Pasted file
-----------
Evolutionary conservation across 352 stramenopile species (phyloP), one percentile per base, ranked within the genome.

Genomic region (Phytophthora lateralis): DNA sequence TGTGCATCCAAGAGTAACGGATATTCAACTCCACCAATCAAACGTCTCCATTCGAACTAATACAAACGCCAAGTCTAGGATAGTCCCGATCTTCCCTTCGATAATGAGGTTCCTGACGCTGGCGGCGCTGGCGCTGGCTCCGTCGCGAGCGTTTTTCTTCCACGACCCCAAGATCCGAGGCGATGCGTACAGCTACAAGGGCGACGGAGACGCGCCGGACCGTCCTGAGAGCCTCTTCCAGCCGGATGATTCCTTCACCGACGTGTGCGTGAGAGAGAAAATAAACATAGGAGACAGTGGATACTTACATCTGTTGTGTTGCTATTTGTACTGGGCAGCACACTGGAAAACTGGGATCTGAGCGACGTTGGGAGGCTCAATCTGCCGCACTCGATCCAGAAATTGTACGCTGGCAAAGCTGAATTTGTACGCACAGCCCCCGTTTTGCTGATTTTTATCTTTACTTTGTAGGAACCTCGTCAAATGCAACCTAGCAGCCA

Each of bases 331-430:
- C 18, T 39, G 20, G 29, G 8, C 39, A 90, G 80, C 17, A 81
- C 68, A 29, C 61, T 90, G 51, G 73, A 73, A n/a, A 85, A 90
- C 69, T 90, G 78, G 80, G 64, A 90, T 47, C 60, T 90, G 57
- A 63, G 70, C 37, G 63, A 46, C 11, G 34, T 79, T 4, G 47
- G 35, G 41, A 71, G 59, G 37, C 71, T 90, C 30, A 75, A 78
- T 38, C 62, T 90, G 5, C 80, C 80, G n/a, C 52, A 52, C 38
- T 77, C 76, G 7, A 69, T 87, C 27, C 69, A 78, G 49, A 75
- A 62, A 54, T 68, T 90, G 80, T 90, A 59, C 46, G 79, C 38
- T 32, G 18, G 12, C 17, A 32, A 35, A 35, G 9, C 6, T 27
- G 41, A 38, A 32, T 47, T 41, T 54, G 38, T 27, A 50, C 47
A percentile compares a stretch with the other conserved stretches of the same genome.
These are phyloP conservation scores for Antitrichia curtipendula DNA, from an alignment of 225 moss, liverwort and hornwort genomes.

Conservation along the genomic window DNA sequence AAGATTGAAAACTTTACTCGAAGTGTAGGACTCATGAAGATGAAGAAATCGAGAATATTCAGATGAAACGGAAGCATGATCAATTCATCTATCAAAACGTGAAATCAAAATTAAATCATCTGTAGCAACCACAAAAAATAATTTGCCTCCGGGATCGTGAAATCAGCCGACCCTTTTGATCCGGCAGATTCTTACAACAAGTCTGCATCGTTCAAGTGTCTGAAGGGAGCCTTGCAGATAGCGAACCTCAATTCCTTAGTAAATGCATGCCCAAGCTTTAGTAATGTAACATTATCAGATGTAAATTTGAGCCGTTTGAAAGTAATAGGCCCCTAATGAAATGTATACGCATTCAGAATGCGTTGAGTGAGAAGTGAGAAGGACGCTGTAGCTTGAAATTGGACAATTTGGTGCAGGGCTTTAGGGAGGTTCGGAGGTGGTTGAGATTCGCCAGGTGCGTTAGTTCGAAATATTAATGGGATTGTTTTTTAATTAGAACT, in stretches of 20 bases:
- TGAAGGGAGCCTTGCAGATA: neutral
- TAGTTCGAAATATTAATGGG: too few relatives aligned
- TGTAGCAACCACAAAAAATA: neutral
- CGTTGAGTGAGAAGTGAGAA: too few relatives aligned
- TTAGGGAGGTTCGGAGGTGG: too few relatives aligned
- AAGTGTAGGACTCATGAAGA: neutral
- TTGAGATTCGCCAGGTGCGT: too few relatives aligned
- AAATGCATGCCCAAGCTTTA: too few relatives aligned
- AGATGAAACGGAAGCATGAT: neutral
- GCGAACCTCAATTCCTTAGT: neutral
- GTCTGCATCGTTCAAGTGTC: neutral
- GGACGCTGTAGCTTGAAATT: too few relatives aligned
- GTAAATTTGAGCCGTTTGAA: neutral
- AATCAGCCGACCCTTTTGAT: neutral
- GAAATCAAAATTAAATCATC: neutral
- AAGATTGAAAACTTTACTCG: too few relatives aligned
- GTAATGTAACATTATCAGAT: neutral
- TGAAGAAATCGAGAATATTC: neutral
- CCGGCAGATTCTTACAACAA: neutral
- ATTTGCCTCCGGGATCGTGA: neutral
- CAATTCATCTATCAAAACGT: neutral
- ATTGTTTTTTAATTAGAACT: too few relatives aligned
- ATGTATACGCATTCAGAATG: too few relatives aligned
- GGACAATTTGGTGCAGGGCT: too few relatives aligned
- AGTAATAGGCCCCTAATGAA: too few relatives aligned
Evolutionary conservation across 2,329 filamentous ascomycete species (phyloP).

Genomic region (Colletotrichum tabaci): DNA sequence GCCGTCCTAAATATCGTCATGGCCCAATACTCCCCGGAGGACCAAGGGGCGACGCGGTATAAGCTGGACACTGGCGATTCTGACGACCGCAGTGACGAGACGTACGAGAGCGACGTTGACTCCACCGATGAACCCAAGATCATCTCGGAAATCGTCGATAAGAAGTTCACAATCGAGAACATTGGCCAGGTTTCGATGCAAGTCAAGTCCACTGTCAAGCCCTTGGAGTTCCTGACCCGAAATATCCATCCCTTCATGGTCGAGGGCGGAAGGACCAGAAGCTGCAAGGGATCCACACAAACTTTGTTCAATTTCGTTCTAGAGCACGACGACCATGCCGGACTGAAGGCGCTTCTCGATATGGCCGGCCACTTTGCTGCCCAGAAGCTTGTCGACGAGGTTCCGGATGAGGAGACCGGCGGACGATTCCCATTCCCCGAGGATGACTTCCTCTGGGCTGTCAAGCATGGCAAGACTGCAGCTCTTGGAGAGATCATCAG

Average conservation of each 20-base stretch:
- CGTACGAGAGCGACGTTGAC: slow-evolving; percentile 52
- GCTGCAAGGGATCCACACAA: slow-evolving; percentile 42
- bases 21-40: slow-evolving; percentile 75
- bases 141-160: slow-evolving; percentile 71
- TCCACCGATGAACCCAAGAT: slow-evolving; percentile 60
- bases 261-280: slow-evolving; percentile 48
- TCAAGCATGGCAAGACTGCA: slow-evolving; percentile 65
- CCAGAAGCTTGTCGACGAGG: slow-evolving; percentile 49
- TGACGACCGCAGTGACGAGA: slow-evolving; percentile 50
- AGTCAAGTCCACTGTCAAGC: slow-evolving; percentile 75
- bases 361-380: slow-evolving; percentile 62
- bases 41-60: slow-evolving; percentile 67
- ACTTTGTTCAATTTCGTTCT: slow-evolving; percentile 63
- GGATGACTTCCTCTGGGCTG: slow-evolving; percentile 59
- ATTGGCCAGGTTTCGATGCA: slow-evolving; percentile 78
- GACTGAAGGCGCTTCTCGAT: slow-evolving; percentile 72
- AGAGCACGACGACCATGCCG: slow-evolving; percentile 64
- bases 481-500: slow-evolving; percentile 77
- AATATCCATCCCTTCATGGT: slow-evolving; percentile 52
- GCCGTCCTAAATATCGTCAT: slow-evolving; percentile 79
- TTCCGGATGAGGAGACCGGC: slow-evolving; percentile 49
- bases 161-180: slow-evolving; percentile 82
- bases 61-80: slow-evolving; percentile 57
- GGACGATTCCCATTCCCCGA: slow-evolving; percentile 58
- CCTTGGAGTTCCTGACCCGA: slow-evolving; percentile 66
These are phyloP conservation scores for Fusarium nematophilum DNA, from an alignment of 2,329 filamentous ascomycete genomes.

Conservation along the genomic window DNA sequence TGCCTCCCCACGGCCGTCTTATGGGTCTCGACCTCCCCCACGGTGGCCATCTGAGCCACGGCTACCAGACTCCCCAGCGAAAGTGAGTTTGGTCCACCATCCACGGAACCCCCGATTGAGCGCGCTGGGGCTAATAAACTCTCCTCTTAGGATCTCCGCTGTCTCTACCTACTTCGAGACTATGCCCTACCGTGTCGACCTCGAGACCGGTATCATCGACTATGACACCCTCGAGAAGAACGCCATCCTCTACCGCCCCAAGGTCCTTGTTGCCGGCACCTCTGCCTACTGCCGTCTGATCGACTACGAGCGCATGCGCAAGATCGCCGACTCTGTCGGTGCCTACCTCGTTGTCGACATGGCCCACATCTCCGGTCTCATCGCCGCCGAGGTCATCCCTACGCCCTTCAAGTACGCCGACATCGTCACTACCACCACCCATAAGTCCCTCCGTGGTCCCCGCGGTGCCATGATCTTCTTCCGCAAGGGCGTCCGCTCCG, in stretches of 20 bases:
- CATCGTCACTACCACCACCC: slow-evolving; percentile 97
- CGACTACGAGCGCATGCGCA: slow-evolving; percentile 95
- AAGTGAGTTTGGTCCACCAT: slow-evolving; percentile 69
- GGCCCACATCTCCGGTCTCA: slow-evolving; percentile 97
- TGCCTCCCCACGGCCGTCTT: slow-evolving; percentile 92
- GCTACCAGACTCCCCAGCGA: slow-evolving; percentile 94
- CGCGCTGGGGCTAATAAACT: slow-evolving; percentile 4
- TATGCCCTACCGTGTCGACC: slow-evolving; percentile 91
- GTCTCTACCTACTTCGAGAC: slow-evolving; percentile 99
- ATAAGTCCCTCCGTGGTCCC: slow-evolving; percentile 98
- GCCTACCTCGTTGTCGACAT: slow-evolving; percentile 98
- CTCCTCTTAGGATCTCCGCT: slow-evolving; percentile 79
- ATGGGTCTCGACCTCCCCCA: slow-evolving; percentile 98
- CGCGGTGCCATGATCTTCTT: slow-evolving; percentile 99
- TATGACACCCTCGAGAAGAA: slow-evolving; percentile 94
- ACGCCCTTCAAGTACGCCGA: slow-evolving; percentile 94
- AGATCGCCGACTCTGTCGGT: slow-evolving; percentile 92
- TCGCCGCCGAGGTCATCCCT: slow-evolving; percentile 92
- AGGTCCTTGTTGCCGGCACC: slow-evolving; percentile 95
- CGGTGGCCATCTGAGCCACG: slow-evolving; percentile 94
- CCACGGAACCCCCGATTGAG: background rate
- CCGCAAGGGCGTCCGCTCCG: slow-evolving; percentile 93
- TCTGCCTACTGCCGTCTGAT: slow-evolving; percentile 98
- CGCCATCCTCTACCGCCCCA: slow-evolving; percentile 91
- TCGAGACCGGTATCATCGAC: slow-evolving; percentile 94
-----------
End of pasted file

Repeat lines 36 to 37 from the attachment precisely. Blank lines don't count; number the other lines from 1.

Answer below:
- ATTTGCCTCCGGGATCGTGA: neutral
- CAATTCATCTATCAAAACGT: neutral